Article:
Summit County: Zombie flick enlists local talent
January 8, 2009
SUMMIT COUNTY ” A new zombie film, written specifically with the mountains of Summit County in mind, will showcase a handful of local snowboarders in an effort to make the action scenes look as realistic as possible.
Titled “Zombies on Board,” the screenplay is the brainchild of Denver-based writer Michelle Blay-Pai, who wrote the script with a mission to use as many Colorado resources as possible.
“I really wanted to write a film that took place in Colorado,” Blay-Pai said, adding that she had initially hoped to do most of the filming in Breckenridge. “There is quite a bit of snowboarding in the film so we thought it would be great to get some local guys involved.”
Blay-Pai and director Jeff Bollow, with Embryo Films, recently made a trip to Breckenridge to discuss filming logistics and gather feedback from potential stunt snowboarders.
Local snowboarders Jake Williams, Chris Chance and Corbin Hladick all are slated to shoot scenes on the hill starting sometime in March.
“I’ve never really done anything like this, so it’s hard to say what to expect,” Williams said. “The snowboarding scenes have to have style so they don’t look cheesy, so it will be fun to go out there and show them what we do.”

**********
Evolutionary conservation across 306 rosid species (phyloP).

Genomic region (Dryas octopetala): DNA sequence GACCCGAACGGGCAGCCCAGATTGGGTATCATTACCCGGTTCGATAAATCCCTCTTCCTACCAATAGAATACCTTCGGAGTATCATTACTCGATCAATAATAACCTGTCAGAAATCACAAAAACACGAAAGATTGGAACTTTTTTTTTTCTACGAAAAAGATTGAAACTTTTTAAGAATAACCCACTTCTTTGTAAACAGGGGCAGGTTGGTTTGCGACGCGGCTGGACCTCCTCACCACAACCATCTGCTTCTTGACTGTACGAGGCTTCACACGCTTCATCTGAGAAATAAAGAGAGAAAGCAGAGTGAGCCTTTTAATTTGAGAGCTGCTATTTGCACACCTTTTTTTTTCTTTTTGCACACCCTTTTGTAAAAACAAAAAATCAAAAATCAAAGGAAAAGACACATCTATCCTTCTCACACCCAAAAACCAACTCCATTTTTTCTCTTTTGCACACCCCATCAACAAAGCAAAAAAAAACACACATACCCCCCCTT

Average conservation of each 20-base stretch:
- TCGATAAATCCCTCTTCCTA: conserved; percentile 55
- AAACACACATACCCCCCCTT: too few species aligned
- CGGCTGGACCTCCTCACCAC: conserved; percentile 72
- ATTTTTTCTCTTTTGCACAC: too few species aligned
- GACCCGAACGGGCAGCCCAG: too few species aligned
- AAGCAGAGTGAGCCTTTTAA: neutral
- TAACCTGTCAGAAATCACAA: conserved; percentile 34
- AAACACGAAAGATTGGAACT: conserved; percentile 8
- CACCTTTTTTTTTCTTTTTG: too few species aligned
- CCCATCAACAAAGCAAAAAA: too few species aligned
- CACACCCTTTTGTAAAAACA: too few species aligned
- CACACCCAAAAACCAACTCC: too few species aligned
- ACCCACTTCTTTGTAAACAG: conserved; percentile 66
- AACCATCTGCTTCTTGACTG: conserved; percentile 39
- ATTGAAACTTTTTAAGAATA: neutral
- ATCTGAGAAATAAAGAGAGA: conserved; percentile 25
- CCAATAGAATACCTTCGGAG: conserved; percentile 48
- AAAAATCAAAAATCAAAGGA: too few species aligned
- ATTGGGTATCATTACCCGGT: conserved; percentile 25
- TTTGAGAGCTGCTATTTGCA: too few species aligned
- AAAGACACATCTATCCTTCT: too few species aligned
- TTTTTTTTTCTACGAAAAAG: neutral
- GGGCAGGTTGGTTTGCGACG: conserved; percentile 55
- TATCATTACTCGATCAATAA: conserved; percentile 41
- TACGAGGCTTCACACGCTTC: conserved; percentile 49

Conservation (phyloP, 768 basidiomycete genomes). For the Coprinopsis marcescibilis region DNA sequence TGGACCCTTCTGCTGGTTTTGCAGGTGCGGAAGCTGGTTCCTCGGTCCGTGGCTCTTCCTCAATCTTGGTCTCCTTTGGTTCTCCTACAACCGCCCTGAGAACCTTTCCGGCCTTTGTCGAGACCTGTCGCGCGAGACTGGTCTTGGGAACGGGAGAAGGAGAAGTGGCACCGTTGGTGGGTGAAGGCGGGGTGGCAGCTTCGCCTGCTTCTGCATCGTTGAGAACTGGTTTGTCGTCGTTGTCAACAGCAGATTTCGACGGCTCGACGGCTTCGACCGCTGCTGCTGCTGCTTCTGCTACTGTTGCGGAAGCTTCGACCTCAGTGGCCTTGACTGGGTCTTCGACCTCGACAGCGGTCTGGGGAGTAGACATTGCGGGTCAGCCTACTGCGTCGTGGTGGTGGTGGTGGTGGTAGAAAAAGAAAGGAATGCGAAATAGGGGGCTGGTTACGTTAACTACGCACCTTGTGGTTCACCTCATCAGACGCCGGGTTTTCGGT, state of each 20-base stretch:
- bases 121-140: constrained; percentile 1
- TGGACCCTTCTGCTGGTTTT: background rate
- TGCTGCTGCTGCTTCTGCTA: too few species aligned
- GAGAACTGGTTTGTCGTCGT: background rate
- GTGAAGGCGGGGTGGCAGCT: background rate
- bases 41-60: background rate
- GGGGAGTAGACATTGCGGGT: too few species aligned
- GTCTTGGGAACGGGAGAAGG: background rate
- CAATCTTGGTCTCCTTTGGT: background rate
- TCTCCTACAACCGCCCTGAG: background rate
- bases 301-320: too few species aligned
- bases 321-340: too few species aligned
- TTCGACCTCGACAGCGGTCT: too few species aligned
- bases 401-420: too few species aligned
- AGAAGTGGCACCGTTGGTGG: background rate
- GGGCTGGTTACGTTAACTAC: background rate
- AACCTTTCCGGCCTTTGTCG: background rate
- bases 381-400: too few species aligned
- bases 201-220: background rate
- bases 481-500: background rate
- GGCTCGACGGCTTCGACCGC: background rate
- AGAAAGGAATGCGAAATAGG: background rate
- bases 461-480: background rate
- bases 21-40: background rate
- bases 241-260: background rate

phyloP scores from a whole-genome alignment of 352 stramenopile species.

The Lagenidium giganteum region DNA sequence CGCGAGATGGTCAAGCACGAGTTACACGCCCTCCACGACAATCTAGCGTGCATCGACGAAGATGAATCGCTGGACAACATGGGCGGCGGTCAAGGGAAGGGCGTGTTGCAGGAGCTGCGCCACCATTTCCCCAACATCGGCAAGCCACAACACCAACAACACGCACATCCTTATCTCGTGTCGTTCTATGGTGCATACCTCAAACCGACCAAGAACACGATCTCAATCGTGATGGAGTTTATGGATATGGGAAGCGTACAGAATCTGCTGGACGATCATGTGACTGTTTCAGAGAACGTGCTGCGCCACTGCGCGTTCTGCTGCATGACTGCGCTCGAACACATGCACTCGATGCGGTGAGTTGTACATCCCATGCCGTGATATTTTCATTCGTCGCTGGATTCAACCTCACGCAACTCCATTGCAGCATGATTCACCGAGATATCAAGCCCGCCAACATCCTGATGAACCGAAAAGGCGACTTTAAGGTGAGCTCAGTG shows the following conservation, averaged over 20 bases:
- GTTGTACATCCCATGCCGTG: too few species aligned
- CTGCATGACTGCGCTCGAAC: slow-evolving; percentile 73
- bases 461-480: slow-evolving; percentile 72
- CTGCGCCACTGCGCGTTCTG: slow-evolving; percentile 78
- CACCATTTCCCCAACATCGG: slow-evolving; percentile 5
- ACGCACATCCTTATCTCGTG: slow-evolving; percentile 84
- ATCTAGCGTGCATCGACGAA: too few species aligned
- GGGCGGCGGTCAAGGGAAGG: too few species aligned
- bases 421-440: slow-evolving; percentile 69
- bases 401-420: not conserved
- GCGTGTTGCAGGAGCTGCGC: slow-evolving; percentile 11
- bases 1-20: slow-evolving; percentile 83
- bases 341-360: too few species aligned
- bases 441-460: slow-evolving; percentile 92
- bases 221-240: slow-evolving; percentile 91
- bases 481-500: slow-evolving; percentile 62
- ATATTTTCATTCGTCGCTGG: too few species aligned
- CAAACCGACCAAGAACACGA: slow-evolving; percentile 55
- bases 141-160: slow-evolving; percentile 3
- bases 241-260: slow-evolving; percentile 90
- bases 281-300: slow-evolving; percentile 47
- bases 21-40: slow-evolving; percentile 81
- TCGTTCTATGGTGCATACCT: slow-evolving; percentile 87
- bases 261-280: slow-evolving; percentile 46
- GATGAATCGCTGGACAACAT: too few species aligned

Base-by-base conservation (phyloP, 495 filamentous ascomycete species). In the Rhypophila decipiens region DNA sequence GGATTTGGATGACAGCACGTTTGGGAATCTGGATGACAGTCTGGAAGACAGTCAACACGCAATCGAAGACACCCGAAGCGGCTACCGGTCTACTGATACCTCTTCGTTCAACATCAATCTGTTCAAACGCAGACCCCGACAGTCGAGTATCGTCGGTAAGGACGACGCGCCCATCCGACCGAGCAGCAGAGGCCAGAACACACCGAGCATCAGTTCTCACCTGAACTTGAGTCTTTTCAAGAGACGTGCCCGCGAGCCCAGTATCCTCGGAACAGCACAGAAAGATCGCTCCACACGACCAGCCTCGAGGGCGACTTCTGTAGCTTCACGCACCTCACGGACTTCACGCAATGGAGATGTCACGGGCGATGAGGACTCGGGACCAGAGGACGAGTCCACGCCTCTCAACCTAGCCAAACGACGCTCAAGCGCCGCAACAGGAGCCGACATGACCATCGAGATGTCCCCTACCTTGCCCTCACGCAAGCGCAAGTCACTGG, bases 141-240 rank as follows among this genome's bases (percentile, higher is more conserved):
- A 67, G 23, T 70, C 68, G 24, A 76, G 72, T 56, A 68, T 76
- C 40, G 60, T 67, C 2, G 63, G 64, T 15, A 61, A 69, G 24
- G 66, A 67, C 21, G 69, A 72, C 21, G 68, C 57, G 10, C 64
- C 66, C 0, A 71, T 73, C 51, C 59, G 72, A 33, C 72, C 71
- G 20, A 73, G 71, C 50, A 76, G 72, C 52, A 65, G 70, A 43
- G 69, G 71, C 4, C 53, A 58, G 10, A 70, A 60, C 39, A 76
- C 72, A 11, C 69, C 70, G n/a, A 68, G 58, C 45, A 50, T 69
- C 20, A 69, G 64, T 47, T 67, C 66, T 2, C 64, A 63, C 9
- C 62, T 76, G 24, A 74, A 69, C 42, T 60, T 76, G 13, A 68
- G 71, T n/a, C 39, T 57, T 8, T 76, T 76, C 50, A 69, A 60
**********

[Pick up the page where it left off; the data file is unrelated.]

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While all three of the riders have had experience filming locally-rooted snowboard movies, this experience will be their first little taste of Hollywood.
“It will be interesting to see what goes on behind the scenes,” Hladick said. “I’m sure it will be different to see how they set things up and how they handle the production aspects.”
Described as a “somewhat gruesome comedy,” the film chronicles a group of highly functioning zombie snowboarders who take a small mountain town by storm during Mardi Gras.
“When you think of zombie movies you usually get a certain image, but we are going for a more comedic angle,” director Jeff Bollow said. “Our aim is to straddle the line between edgy and funny, and we think we have a pretty solid concept.
Currently, Colorado offers very few incentives for filmmakers looking to shoot within the state, and Blay-Pai is hoping that the Summit County community can get behind the idea that filming in town equates to a boost in the local economy.
“We would really like to be able to film some scenes at the Breckenridge Brewery,” Blay-Pai said, adding that the owners have already expressed interest. “Given this is a relatively low-budget film we have to have local businesses on board to make it all work.”
Although they are still working out the logistics behind possible shooting locations, Blay-Pai and Bollows are excited to get the ball rolling on a film they believe has the potential to make it to theaters.
“We’ve been laughing from the very beginning, and we think we have something here that people will really like,” Blay-Pai said. “We’re really excited, and we hope the community will be too.”